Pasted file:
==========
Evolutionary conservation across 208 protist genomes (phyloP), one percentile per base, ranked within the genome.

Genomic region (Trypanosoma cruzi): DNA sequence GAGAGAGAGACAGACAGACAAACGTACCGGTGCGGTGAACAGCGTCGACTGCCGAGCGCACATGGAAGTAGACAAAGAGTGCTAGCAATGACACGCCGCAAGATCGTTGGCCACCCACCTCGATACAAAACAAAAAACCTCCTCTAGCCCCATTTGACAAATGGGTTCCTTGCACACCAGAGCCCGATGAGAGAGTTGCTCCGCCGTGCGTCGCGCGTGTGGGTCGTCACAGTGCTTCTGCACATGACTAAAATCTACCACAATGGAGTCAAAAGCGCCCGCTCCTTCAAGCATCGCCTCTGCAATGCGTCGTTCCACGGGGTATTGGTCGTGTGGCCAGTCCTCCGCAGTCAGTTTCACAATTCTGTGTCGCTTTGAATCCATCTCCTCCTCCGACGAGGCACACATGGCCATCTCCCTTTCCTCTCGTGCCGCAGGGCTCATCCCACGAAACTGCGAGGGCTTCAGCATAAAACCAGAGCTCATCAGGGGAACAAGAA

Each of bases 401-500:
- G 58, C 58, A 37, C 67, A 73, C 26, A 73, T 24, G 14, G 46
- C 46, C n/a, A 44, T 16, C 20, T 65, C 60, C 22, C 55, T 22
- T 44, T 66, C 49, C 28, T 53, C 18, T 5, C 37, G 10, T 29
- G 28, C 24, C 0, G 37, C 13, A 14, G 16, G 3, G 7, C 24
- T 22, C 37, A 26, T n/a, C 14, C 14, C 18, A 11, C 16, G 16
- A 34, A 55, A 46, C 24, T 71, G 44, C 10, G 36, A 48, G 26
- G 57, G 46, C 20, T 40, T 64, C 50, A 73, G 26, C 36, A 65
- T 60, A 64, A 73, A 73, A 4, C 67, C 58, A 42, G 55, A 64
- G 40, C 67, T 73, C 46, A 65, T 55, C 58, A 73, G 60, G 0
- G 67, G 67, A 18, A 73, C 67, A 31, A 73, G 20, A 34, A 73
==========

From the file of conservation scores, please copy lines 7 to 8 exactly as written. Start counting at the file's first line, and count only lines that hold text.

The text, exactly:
- G 28, C 24, C 0, G 37, C 13, A 14, G 16, G 3, G 7, C 24
- T 22, C 37, A 26, T n/a, C 14, C 14, C 18, A 11, C 16, G 16